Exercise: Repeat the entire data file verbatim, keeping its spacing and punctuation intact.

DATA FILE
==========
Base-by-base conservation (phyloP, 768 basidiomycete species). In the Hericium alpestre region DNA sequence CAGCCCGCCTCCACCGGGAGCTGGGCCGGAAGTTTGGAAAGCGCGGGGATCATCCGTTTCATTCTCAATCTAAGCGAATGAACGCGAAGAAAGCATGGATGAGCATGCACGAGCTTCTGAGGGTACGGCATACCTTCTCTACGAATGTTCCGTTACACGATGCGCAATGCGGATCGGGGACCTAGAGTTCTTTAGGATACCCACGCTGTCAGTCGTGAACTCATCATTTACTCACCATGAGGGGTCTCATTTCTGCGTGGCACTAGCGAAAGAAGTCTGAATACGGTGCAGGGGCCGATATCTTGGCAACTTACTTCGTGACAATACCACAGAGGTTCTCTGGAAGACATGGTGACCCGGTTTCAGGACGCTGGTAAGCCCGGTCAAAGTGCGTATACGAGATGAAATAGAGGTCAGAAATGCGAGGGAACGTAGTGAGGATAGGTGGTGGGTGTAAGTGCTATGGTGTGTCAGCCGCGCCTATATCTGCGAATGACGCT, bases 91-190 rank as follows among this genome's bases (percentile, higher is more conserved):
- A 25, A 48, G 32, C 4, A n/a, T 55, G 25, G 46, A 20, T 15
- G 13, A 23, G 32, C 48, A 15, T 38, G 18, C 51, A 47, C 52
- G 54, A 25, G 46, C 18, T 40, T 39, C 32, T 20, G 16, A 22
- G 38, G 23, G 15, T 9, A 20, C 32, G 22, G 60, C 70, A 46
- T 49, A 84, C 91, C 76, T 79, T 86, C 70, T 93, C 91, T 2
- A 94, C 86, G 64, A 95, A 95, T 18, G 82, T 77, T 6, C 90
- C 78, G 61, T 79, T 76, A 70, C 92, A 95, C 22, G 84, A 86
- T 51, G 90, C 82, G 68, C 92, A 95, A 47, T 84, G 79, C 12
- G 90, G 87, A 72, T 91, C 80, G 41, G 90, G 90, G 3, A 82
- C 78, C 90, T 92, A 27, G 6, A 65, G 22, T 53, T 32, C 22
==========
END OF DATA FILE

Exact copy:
Base-by-base conservation (phyloP, 768 basidiomycete species). In the Hericium alpestre region DNA sequence CAGCCCGCCTCCACCGGGAGCTGGGCCGGAAGTTTGGAAAGCGCGGGGATCATCCGTTTCATTCTCAATCTAAGCGAATGAACGCGAAGAAAGCATGGATGAGCATGCACGAGCTTCTGAGGGTACGGCATACCTTCTCTACGAATGTTCCGTTACACGATGCGCAATGCGGATCGGGGACCTAGAGTTCTTTAGGATACCCACGCTGTCAGTCGTGAACTCATCATTTACTCACCATGAGGGGTCTCATTTCTGCGTGGCACTAGCGAAAGAAGTCTGAATACGGTGCAGGGGCCGATATCTTGGCAACTTACTTCGTGACAATACCACAGAGGTTCTCTGGAAGACATGGTGACCCGGTTTCAGGACGCTGGTAAGCCCGGTCAAAGTGCGTATACGAGATGAAATAGAGGTCAGAAATGCGAGGGAACGTAGTGAGGATAGGTGGTGGGTGTAAGTGCTATGGTGTGTCAGCCGCGCCTATATCTGCGAATGACGCT, bases 91-190 rank as follows among this genome's bases (percentile, higher is more conserved):
- A 25, A 48, G 32, C 4, A n/a, T 55, G 25, G 46, A 20, T 15
- G 13, A 23, G 32, C 48, A 15, T 38, G 18, C 51, A 47, C 52
- G 54, A 25, G 46, C 18, T 40, T 39, C 32, T 20, G 16, A 22
- G 38, G 23, G 15, T 9, A 20, C 32, G 22, G 60, C 70, A 46
- T 49, A 84, C 91, C 76, T 79, T 86, C 70, T 93, C 91, T 2
- A 94, C 86, G 64, A 95, A 95, T 18, G 82, T 77, T 6, C 90
- C 78, G 61, T 79, T 76, A 70, C 92, A 95, C 22, G 84, A 86
- T 51, G 90, C 82, G 68, C 92, A 95, A 47, T 84, G 79, C 12
- G 90, G 87, A 72, T 91, C 80, G 41, G 90, G 90, G 3, A 82
- C 78, C 90, T 92, A 27, G 6, A 65, G 22, T 53, T 32, C 22